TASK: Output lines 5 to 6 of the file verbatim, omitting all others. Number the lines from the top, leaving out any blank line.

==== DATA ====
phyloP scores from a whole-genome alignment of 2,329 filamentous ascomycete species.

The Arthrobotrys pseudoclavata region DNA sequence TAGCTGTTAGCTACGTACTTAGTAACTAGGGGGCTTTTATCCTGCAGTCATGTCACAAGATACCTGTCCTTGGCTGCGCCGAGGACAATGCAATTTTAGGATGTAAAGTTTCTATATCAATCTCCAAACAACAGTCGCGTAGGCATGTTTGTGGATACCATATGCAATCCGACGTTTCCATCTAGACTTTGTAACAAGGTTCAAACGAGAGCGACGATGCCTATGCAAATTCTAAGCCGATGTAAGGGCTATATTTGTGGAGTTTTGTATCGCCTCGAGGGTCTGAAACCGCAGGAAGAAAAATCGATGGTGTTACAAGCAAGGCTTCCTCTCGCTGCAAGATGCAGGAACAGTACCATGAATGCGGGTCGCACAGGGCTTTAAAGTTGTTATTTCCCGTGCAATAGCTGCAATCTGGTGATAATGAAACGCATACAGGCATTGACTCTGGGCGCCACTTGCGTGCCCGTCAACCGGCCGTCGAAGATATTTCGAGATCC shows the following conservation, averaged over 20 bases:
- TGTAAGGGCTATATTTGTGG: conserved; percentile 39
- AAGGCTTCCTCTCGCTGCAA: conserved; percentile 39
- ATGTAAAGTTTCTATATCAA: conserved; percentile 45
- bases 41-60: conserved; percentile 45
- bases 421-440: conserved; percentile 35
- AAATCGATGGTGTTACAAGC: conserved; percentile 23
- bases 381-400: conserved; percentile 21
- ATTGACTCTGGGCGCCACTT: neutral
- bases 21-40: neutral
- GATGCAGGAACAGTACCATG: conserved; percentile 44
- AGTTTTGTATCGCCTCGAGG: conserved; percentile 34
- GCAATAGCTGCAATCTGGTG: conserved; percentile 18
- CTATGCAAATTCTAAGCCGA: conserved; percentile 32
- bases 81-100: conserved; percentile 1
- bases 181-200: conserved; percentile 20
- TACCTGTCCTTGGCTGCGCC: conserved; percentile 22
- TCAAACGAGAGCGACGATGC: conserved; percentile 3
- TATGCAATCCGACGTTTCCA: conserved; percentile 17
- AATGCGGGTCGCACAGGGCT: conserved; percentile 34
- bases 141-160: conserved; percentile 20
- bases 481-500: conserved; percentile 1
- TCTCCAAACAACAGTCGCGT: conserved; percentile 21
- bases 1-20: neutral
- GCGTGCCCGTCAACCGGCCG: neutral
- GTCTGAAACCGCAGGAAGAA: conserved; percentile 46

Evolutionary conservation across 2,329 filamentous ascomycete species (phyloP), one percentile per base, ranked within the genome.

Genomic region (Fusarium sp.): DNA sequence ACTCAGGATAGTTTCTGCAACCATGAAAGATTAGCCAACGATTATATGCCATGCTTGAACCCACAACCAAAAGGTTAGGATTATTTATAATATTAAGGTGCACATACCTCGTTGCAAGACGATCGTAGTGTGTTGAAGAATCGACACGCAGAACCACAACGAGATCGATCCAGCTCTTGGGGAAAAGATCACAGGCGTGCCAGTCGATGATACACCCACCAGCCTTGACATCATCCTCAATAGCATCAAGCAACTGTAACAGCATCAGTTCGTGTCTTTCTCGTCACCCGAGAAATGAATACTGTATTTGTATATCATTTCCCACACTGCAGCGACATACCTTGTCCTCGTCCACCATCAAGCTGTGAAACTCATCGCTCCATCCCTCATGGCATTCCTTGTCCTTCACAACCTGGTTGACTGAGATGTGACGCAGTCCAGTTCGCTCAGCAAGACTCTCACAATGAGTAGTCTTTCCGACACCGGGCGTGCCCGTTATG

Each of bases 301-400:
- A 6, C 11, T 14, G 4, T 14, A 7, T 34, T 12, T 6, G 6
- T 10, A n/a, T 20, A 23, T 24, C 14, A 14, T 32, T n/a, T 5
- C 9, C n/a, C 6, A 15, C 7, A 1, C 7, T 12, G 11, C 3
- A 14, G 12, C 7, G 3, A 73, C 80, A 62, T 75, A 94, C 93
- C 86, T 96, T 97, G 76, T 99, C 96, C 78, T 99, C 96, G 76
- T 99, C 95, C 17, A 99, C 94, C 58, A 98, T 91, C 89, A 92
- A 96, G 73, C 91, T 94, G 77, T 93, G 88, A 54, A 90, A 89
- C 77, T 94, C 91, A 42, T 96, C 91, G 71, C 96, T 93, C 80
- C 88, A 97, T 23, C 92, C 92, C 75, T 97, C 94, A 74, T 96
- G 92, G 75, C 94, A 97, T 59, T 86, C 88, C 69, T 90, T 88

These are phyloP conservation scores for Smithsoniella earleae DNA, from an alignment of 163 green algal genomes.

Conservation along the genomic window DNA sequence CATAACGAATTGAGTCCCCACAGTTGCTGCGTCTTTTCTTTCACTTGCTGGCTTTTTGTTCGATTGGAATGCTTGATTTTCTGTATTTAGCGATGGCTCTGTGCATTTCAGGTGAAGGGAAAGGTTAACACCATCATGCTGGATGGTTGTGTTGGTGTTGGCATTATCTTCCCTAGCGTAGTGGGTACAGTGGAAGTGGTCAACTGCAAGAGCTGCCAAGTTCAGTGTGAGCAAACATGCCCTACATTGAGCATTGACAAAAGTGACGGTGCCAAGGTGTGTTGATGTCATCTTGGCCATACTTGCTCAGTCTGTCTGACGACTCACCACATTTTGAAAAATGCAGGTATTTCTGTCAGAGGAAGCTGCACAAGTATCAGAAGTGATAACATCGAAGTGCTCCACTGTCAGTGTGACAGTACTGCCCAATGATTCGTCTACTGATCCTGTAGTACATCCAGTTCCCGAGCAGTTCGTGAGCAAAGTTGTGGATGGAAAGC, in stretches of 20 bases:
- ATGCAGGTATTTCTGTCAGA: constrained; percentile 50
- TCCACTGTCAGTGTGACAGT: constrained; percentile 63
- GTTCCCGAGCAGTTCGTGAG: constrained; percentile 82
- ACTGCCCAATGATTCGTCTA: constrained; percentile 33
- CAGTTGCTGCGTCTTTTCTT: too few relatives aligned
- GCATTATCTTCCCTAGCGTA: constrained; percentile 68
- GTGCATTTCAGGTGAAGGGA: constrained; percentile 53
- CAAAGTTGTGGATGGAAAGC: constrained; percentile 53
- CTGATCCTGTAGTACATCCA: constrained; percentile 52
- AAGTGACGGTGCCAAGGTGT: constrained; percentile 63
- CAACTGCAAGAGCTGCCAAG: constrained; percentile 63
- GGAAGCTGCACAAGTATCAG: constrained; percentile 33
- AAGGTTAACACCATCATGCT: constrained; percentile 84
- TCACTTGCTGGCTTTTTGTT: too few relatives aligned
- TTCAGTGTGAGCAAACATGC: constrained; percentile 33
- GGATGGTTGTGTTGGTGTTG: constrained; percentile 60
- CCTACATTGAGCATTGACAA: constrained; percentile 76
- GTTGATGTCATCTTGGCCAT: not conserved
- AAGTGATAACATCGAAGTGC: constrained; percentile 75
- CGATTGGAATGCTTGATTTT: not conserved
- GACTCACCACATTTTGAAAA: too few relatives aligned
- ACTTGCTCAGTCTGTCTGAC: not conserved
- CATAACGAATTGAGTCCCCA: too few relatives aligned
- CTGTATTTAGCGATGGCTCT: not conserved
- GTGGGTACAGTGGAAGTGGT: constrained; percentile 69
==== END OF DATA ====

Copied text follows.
- ATGTAAAGTTTCTATATCAA: conserved; percentile 45
- bases 41-60: conserved; percentile 45